Water Science Institute Receives National Recognition For Legacy Sediments Article From Soil And Water Conservation Society

On June 26, the Lancaster-based Water Science Institute announced an article it sponsored “Legacy Sediment Erosion Hotspots: A cost-effective approach for targeting water quality improvements” has been selected as an Editor’s Choice “article of excellence” awardee by the Journal of Soil and Water Conservation, the official publication of the Soil and Water Conservation Society.

The article, one of a series of awards “presented annually to individuals and organizations who have made outstanding contributions in advocating and advancing the conservation of soil, water, and related natural resources” was authored by Dr. Patrick Fleming based on his research report “Cost Effectiveness of Legacy Sediment Mitigation at Big Spring Run in Comparison to other Best Management Practices in the Chesapeake Bay Watershed.” 

The report and article were developed with funding from the Natural Resource Conservation Service’s Conservation Innovation Program (CIG) and the Steinman Foundation of Lancaster County. 

In the Journal article Fleming and fellow Franklin and Marshall professors and Water Science Institute scientists Drs. Dorothy Merritts and Robert Walter illustrated how legacy sediment removal on a watershed scale can provide a cost effective approach to floodplain restoration and wetland creation in the Mill Creek watershed of Lancaster County, Pennsylvania.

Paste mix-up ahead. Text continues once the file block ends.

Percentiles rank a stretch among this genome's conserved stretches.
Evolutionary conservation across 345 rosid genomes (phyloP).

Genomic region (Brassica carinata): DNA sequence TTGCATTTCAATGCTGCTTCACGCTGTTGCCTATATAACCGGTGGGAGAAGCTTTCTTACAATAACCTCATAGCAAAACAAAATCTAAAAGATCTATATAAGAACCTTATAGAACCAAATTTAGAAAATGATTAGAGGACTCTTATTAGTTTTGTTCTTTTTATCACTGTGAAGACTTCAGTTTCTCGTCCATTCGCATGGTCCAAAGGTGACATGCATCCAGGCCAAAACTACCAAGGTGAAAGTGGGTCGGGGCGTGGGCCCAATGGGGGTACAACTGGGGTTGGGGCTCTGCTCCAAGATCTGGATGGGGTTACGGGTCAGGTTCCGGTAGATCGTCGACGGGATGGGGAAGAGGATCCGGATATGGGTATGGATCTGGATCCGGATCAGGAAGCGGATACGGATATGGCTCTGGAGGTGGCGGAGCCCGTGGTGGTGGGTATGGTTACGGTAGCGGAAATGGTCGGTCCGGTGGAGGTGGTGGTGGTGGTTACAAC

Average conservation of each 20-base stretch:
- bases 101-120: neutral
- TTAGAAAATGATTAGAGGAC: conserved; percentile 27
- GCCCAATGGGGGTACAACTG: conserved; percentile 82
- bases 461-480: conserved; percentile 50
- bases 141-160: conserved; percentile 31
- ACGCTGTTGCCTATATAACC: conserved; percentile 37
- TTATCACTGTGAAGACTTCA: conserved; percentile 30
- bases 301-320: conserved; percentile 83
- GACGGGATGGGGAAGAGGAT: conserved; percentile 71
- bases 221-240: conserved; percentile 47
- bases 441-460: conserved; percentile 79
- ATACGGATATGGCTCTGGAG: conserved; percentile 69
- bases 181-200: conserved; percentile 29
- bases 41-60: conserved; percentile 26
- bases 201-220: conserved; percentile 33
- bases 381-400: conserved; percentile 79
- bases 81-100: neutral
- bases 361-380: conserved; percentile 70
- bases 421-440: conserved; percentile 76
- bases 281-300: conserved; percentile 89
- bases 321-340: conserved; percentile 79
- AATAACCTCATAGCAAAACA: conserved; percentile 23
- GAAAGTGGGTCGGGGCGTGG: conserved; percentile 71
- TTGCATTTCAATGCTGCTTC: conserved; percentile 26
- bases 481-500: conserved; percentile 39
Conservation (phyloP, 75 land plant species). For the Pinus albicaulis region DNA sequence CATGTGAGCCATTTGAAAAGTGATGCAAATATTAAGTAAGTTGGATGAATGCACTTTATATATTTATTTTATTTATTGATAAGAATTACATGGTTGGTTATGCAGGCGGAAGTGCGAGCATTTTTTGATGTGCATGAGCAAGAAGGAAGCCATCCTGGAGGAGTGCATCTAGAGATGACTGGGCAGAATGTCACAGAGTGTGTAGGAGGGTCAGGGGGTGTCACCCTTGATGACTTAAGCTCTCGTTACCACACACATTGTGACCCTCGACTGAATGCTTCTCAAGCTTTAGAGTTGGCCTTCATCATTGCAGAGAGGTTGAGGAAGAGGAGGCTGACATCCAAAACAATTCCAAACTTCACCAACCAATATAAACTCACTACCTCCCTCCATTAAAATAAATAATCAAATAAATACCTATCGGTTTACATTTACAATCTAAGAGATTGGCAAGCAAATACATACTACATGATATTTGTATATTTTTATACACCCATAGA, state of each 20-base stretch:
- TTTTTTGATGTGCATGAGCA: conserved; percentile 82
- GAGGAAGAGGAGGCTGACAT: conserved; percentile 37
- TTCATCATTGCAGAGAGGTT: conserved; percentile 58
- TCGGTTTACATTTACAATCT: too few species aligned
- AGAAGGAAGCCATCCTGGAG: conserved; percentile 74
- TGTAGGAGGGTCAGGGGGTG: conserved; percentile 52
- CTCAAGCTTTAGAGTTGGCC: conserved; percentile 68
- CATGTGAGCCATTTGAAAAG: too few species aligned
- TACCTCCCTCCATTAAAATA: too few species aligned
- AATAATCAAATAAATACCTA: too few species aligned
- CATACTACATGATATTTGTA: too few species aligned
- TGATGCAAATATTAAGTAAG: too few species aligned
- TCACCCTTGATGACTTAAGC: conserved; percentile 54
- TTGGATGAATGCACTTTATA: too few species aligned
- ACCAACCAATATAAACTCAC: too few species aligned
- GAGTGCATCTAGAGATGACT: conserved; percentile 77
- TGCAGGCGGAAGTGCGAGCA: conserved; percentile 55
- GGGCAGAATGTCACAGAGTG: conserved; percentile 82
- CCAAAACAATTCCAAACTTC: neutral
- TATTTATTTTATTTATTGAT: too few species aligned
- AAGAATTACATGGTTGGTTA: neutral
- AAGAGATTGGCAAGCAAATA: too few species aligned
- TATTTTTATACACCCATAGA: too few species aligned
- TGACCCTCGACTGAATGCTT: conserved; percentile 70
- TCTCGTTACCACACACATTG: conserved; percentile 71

Using a combination of field investigation, academic analysis, lidar imagery, digital elevation modeling and drone survey techniques the authors identified 18 high erosion watershed “hotspots” that were contributing significant volumes of nutrient and sediment to the Mill Creek. 

These hotspots were then calculated for volume and bulk density to determine their total load and compared for their cost effectiveness and land use requirements against other commonly used Lancaster County agricultural bmps. 

Water Science technical staff Shelby Sawyer, Logan Lewis and Evan Lewis provided much of the graphic detail in collaboration with Mike Rahnis of Topomatrix, LLC.

Award winners will be showcased within the 75th SWCS International Annual Conference virtual platform during the July 27-29, 2020, event.

For more information on programs, initiatives and upcoming events, visit the Water Science Institute website.

[Note: A floodplain restoration project in Big Spring Run, Lancaster County, was completed by Lititz-based LandStudies supported by the PA Environmental Council.]

(Photo: Big Spring Run floodplain restoration before and after.)

Related Articles:

F&M Highlights Big Spring Run Stream, Floodplain Restoration Efforts In Lancaster

Water Science Institute Storymap Shows How Old Mill Dams, Land Use & Legacy Sediments In Lancaster County Affect Water Quality

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[Posted: June 27, 2020]


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